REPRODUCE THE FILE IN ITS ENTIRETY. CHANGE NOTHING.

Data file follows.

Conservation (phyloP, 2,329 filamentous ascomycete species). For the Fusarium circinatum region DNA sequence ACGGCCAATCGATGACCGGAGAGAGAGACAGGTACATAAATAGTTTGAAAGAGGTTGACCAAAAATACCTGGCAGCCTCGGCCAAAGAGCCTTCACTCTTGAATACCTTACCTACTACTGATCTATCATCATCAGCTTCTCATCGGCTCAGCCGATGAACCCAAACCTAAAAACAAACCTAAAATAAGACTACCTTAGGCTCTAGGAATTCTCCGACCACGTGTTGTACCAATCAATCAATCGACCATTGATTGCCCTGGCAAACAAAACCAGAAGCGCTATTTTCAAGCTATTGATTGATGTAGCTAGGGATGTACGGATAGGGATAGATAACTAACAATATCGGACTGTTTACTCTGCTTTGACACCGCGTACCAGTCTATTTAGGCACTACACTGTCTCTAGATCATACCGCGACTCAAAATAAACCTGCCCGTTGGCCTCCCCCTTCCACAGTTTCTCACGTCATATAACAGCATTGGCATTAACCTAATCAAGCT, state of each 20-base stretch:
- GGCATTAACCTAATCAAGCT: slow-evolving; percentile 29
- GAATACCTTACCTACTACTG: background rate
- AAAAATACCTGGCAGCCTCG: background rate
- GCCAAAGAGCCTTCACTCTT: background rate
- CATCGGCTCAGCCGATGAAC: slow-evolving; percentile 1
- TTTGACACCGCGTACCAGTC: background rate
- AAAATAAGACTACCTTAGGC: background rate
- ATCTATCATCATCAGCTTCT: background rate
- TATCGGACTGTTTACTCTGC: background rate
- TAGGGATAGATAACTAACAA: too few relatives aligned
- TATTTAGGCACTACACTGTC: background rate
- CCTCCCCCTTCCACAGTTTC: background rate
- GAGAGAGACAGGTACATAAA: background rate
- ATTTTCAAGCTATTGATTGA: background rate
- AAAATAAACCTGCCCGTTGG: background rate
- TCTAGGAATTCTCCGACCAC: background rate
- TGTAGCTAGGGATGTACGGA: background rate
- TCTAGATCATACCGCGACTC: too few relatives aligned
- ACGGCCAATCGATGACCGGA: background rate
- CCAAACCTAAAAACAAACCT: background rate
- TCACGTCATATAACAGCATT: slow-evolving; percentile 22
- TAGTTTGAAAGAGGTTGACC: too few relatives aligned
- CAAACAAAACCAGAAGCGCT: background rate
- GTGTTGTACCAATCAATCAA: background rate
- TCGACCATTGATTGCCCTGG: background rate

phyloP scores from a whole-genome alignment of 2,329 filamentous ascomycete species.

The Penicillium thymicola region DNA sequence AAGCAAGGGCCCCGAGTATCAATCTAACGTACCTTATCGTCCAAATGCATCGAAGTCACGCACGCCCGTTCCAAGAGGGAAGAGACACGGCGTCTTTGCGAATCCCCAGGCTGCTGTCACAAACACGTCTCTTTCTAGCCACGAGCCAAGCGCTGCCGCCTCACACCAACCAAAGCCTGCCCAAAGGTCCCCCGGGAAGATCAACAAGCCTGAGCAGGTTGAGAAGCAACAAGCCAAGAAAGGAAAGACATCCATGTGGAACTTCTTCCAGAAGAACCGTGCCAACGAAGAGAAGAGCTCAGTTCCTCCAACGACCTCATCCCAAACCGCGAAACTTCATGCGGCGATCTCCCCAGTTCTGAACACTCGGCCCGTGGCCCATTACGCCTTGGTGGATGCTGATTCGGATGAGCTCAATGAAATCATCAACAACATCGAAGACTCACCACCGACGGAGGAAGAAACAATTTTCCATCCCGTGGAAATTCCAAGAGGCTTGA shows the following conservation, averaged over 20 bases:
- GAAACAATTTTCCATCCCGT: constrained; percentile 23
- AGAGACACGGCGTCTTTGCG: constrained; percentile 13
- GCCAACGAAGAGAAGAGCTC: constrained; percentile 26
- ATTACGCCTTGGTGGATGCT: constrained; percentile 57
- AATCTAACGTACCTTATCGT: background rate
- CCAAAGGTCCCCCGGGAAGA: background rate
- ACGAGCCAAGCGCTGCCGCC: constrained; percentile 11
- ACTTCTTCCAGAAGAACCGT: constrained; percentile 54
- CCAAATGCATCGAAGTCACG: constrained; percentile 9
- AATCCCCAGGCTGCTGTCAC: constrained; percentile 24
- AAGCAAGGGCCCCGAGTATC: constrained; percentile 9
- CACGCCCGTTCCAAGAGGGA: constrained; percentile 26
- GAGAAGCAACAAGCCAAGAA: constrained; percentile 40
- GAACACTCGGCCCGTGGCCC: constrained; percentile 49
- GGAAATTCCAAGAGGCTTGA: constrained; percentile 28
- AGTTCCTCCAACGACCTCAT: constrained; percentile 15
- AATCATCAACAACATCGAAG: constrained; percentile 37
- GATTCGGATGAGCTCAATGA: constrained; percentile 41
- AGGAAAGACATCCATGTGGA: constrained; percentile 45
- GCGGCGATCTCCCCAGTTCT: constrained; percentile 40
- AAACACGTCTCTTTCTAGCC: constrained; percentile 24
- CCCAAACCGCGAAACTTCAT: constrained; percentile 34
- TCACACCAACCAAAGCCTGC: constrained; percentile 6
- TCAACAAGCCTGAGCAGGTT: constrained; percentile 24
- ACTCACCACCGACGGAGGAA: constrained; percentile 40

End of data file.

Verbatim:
Conservation (phyloP, 2,329 filamentous ascomycete species). For the Fusarium circinatum region DNA sequence ACGGCCAATCGATGACCGGAGAGAGAGACAGGTACATAAATAGTTTGAAAGAGGTTGACCAAAAATACCTGGCAGCCTCGGCCAAAGAGCCTTCACTCTTGAATACCTTACCTACTACTGATCTATCATCATCAGCTTCTCATCGGCTCAGCCGATGAACCCAAACCTAAAAACAAACCTAAAATAAGACTACCTTAGGCTCTAGGAATTCTCCGACCACGTGTTGTACCAATCAATCAATCGACCATTGATTGCCCTGGCAAACAAAACCAGAAGCGCTATTTTCAAGCTATTGATTGATGTAGCTAGGGATGTACGGATAGGGATAGATAACTAACAATATCGGACTGTTTACTCTGCTTTGACACCGCGTACCAGTCTATTTAGGCACTACACTGTCTCTAGATCATACCGCGACTCAAAATAAACCTGCCCGTTGGCCTCCCCCTTCCACAGTTTCTCACGTCATATAACAGCATTGGCATTAACCTAATCAAGCT, state of each 20-base stretch:
- GGCATTAACCTAATCAAGCT: slow-evolving; percentile 29
- GAATACCTTACCTACTACTG: background rate
- AAAAATACCTGGCAGCCTCG: background rate
- GCCAAAGAGCCTTCACTCTT: background rate
- CATCGGCTCAGCCGATGAAC: slow-evolving; percentile 1
- TTTGACACCGCGTACCAGTC: background rate
- AAAATAAGACTACCTTAGGC: background rate
- ATCTATCATCATCAGCTTCT: background rate
- TATCGGACTGTTTACTCTGC: background rate
- TAGGGATAGATAACTAACAA: too few relatives aligned
- TATTTAGGCACTACACTGTC: background rate
- CCTCCCCCTTCCACAGTTTC: background rate
- GAGAGAGACAGGTACATAAA: background rate
- ATTTTCAAGCTATTGATTGA: background rate
- AAAATAAACCTGCCCGTTGG: background rate
- TCTAGGAATTCTCCGACCAC: background rate
- TGTAGCTAGGGATGTACGGA: background rate
- TCTAGATCATACCGCGACTC: too few relatives aligned
- ACGGCCAATCGATGACCGGA: background rate
- CCAAACCTAAAAACAAACCT: background rate
- TCACGTCATATAACAGCATT: slow-evolving; percentile 22
- TAGTTTGAAAGAGGTTGACC: too few relatives aligned
- CAAACAAAACCAGAAGCGCT: background rate
- GTGTTGTACCAATCAATCAA: background rate
- TCGACCATTGATTGCCCTGG: background rate

phyloP scores from a whole-genome alignment of 2,329 filamentous ascomycete species.

The Penicillium thymicola region DNA sequence AAGCAAGGGCCCCGAGTATCAATCTAACGTACCTTATCGTCCAAATGCATCGAAGTCACGCACGCCCGTTCCAAGAGGGAAGAGACACGGCGTCTTTGCGAATCCCCAGGCTGCTGTCACAAACACGTCTCTTTCTAGCCACGAGCCAAGCGCTGCCGCCTCACACCAACCAAAGCCTGCCCAAAGGTCCCCCGGGAAGATCAACAAGCCTGAGCAGGTTGAGAAGCAACAAGCCAAGAAAGGAAAGACATCCATGTGGAACTTCTTCCAGAAGAACCGTGCCAACGAAGAGAAGAGCTCAGTTCCTCCAACGACCTCATCCCAAACCGCGAAACTTCATGCGGCGATCTCCCCAGTTCTGAACACTCGGCCCGTGGCCCATTACGCCTTGGTGGATGCTGATTCGGATGAGCTCAATGAAATCATCAACAACATCGAAGACTCACCACCGACGGAGGAAGAAACAATTTTCCATCCCGTGGAAATTCCAAGAGGCTTGA shows the following conservation, averaged over 20 bases:
- GAAACAATTTTCCATCCCGT: constrained; percentile 23
- AGAGACACGGCGTCTTTGCG: constrained; percentile 13
- GCCAACGAAGAGAAGAGCTC: constrained; percentile 26
- ATTACGCCTTGGTGGATGCT: constrained; percentile 57
- AATCTAACGTACCTTATCGT: background rate
- CCAAAGGTCCCCCGGGAAGA: background rate
- ACGAGCCAAGCGCTGCCGCC: constrained; percentile 11
- ACTTCTTCCAGAAGAACCGT: constrained; percentile 54
- CCAAATGCATCGAAGTCACG: constrained; percentile 9
- AATCCCCAGGCTGCTGTCAC: constrained; percentile 24
- AAGCAAGGGCCCCGAGTATC: constrained; percentile 9
- CACGCCCGTTCCAAGAGGGA: constrained; percentile 26
- GAGAAGCAACAAGCCAAGAA: constrained; percentile 40
- GAACACTCGGCCCGTGGCCC: constrained; percentile 49
- GGAAATTCCAAGAGGCTTGA: constrained; percentile 28
- AGTTCCTCCAACGACCTCAT: constrained; percentile 15
- AATCATCAACAACATCGAAG: constrained; percentile 37
- GATTCGGATGAGCTCAATGA: constrained; percentile 41
- AGGAAAGACATCCATGTGGA: constrained; percentile 45
- GCGGCGATCTCCCCAGTTCT: constrained; percentile 40
- AAACACGTCTCTTTCTAGCC: constrained; percentile 24
- CCCAAACCGCGAAACTTCAT: constrained; percentile 34
- TCACACCAACCAAAGCCTGC: constrained; percentile 6
- TCAACAAGCCTGAGCAGGTT: constrained; percentile 24
- ACTCACCACCGACGGAGGAA: constrained; percentile 40